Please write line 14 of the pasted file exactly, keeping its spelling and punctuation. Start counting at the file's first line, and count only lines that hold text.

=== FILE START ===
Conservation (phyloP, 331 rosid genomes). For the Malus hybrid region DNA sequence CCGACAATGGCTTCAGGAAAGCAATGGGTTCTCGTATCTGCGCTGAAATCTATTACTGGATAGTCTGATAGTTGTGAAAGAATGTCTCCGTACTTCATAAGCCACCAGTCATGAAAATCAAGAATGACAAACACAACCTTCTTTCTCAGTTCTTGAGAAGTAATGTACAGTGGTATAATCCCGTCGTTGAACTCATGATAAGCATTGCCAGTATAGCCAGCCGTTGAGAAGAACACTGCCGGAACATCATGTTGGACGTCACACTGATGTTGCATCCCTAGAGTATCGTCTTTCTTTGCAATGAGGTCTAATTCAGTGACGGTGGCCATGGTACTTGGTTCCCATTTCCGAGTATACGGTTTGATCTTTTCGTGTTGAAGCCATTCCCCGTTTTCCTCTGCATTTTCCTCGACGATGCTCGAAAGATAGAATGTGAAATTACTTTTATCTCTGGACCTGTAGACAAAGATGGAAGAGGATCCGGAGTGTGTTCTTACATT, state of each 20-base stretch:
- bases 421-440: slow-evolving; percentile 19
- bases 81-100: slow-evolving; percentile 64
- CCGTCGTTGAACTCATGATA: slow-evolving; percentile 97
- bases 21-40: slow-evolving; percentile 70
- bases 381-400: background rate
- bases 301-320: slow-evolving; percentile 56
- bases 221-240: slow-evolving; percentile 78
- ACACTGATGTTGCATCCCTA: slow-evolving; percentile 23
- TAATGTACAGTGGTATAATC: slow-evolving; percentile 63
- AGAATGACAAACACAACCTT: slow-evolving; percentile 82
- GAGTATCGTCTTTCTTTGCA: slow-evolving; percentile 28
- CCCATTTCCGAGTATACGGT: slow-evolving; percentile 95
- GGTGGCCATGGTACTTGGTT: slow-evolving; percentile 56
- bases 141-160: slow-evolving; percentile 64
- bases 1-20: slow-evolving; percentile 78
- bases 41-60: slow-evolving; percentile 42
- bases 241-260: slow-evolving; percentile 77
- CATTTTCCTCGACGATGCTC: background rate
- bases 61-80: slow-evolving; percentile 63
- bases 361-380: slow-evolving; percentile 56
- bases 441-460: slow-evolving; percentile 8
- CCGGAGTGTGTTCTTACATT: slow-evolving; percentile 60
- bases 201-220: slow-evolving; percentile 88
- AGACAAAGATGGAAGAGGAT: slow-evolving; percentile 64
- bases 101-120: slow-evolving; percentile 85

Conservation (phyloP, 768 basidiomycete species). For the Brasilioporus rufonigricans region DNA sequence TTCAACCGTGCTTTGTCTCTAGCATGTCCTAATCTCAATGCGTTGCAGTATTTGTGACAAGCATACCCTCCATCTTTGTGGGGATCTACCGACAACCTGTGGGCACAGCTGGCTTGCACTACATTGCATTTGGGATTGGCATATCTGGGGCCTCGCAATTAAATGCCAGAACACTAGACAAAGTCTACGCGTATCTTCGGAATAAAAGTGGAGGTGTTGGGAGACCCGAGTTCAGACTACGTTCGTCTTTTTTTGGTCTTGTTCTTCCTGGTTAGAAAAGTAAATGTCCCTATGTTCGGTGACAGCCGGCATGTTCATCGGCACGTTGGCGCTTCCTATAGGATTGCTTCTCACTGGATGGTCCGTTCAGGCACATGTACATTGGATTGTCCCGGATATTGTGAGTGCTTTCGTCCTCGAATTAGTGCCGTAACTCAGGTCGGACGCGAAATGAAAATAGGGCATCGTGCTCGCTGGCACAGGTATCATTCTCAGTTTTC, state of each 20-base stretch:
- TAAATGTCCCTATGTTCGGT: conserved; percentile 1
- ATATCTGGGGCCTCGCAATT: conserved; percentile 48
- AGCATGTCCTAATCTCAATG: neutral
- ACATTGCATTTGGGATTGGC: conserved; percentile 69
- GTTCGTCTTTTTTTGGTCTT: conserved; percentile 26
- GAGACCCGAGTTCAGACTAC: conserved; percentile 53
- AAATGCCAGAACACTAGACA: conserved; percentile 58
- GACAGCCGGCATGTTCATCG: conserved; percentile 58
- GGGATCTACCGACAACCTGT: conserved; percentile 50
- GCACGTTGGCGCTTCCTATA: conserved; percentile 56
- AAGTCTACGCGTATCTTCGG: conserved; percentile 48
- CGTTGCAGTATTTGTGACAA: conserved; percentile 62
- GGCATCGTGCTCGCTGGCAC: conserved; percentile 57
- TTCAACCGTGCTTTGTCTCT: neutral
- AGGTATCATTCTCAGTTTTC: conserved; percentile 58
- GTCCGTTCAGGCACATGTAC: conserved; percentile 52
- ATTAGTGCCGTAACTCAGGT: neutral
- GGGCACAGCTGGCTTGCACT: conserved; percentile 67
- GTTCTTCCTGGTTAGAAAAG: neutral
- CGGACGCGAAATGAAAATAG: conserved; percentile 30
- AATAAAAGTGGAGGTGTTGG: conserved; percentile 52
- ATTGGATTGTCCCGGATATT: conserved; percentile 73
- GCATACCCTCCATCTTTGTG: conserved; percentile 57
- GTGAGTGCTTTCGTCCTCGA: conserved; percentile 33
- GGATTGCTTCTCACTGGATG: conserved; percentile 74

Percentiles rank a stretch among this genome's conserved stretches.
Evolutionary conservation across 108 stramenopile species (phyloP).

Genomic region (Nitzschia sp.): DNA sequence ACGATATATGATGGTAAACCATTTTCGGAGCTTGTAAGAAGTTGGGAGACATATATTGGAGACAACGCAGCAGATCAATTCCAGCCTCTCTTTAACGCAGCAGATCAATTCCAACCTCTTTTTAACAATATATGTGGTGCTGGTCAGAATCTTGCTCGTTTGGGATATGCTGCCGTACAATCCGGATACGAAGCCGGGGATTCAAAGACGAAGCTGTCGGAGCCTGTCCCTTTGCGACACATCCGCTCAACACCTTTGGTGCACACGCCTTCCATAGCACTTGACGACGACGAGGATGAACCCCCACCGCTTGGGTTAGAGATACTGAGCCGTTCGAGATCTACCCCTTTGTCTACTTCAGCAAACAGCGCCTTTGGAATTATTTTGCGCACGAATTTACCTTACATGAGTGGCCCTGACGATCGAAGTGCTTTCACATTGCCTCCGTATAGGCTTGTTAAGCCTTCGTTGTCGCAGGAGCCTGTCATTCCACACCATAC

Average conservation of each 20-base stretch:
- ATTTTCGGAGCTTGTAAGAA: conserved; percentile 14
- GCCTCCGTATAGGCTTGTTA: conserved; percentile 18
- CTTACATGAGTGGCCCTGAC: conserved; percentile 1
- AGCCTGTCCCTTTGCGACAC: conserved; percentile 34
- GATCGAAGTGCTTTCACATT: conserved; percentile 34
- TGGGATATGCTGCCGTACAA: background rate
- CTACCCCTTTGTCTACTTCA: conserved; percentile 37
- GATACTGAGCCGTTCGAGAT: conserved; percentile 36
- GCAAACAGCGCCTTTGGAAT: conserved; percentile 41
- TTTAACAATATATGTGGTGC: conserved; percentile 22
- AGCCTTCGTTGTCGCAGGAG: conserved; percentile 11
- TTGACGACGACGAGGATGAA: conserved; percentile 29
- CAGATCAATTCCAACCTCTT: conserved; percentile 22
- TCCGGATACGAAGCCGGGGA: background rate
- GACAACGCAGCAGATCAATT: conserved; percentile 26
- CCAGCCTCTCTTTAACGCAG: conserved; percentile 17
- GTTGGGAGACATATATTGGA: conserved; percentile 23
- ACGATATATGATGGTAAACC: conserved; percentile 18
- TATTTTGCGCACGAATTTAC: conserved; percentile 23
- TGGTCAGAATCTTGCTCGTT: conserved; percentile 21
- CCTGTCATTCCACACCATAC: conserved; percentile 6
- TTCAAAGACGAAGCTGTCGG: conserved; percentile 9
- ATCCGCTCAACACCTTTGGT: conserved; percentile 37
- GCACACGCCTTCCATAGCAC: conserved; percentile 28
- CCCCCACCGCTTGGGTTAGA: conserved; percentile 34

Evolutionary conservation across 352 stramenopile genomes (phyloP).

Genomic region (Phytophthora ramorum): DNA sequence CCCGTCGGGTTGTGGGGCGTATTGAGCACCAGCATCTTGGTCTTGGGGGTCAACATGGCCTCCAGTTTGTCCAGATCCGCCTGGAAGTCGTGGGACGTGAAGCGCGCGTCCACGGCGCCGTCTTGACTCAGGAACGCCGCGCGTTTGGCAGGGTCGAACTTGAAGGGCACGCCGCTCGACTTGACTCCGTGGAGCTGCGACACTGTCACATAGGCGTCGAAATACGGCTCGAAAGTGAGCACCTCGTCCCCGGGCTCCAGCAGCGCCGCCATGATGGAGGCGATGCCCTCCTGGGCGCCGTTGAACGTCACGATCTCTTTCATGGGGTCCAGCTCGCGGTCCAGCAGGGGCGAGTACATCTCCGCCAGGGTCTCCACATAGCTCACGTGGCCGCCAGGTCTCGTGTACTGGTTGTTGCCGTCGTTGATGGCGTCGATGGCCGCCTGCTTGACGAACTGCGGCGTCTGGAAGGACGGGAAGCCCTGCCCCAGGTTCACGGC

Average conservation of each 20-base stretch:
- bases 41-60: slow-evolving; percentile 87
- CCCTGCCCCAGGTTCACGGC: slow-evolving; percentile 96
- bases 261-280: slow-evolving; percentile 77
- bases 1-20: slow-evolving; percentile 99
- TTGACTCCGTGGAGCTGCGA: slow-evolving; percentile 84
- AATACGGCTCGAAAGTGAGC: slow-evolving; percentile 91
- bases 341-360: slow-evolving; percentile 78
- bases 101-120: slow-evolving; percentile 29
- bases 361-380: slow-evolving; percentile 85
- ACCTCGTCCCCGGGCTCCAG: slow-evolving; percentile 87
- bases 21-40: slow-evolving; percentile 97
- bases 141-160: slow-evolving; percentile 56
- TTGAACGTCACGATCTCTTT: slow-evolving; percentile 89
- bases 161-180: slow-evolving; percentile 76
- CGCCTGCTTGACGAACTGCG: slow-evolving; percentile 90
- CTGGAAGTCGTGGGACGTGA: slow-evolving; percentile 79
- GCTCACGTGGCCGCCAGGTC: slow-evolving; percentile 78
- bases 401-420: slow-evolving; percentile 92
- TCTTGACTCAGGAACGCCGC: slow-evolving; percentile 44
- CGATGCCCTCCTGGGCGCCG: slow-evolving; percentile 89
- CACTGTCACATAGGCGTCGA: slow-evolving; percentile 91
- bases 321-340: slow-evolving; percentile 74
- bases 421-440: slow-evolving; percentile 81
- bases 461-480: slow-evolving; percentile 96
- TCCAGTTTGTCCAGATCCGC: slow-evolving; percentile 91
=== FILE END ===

- GGTGGCCATGGTACTTGGTT: slow-evolving; percentile 56